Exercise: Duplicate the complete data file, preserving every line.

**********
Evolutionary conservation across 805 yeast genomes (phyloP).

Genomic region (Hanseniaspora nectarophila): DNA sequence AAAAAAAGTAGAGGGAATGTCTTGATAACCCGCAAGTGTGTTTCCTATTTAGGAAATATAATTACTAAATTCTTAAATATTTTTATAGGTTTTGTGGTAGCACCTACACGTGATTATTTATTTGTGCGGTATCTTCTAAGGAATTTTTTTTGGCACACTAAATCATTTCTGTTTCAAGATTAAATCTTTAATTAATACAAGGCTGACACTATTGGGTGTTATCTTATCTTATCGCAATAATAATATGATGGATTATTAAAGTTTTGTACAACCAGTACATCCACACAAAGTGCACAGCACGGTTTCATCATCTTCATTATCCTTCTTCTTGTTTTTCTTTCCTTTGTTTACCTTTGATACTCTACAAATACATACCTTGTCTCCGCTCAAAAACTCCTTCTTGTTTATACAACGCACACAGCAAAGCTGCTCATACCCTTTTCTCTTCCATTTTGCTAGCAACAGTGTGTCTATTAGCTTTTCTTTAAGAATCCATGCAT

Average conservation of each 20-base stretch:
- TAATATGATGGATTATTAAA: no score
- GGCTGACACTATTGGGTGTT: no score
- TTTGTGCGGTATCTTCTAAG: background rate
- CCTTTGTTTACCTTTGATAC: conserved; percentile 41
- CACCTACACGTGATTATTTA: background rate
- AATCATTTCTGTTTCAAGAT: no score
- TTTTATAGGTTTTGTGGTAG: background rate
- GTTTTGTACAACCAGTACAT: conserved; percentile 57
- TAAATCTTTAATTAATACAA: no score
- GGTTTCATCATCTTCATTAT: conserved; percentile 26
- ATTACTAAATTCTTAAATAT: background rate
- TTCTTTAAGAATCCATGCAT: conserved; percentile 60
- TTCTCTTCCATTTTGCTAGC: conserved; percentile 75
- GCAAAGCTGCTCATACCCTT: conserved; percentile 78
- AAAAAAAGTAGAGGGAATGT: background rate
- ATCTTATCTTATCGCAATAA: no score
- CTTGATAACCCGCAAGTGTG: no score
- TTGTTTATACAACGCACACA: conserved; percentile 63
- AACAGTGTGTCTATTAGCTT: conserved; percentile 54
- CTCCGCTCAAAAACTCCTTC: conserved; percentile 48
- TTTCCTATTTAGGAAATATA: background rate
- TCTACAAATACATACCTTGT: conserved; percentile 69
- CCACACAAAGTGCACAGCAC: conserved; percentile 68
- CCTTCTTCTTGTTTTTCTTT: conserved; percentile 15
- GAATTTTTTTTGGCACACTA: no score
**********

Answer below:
Evolutionary conservation across 805 yeast genomes (phyloP).

Genomic region (Hanseniaspora nectarophila): DNA sequence AAAAAAAGTAGAGGGAATGTCTTGATAACCCGCAAGTGTGTTTCCTATTTAGGAAATATAATTACTAAATTCTTAAATATTTTTATAGGTTTTGTGGTAGCACCTACACGTGATTATTTATTTGTGCGGTATCTTCTAAGGAATTTTTTTTGGCACACTAAATCATTTCTGTTTCAAGATTAAATCTTTAATTAATACAAGGCTGACACTATTGGGTGTTATCTTATCTTATCGCAATAATAATATGATGGATTATTAAAGTTTTGTACAACCAGTACATCCACACAAAGTGCACAGCACGGTTTCATCATCTTCATTATCCTTCTTCTTGTTTTTCTTTCCTTTGTTTACCTTTGATACTCTACAAATACATACCTTGTCTCCGCTCAAAAACTCCTTCTTGTTTATACAACGCACACAGCAAAGCTGCTCATACCCTTTTCTCTTCCATTTTGCTAGCAACAGTGTGTCTATTAGCTTTTCTTTAAGAATCCATGCAT

Average conservation of each 20-base stretch:
- TAATATGATGGATTATTAAA: no score
- GGCTGACACTATTGGGTGTT: no score
- TTTGTGCGGTATCTTCTAAG: background rate
- CCTTTGTTTACCTTTGATAC: conserved; percentile 41
- CACCTACACGTGATTATTTA: background rate
- AATCATTTCTGTTTCAAGAT: no score
- TTTTATAGGTTTTGTGGTAG: background rate
- GTTTTGTACAACCAGTACAT: conserved; percentile 57
- TAAATCTTTAATTAATACAA: no score
- GGTTTCATCATCTTCATTAT: conserved; percentile 26
- ATTACTAAATTCTTAAATAT: background rate
- TTCTTTAAGAATCCATGCAT: conserved; percentile 60
- TTCTCTTCCATTTTGCTAGC: conserved; percentile 75
- GCAAAGCTGCTCATACCCTT: conserved; percentile 78
- AAAAAAAGTAGAGGGAATGT: background rate
- ATCTTATCTTATCGCAATAA: no score
- CTTGATAACCCGCAAGTGTG: no score
- TTGTTTATACAACGCACACA: conserved; percentile 63
- AACAGTGTGTCTATTAGCTT: conserved; percentile 54
- CTCCGCTCAAAAACTCCTTC: conserved; percentile 48
- TTTCCTATTTAGGAAATATA: background rate
- TCTACAAATACATACCTTGT: conserved; percentile 69
- CCACACAAAGTGCACAGCAC: conserved; percentile 68
- CCTTCTTCTTGTTTTTCTTT: conserved; percentile 15
- GAATTTTTTTTGGCACACTA: no score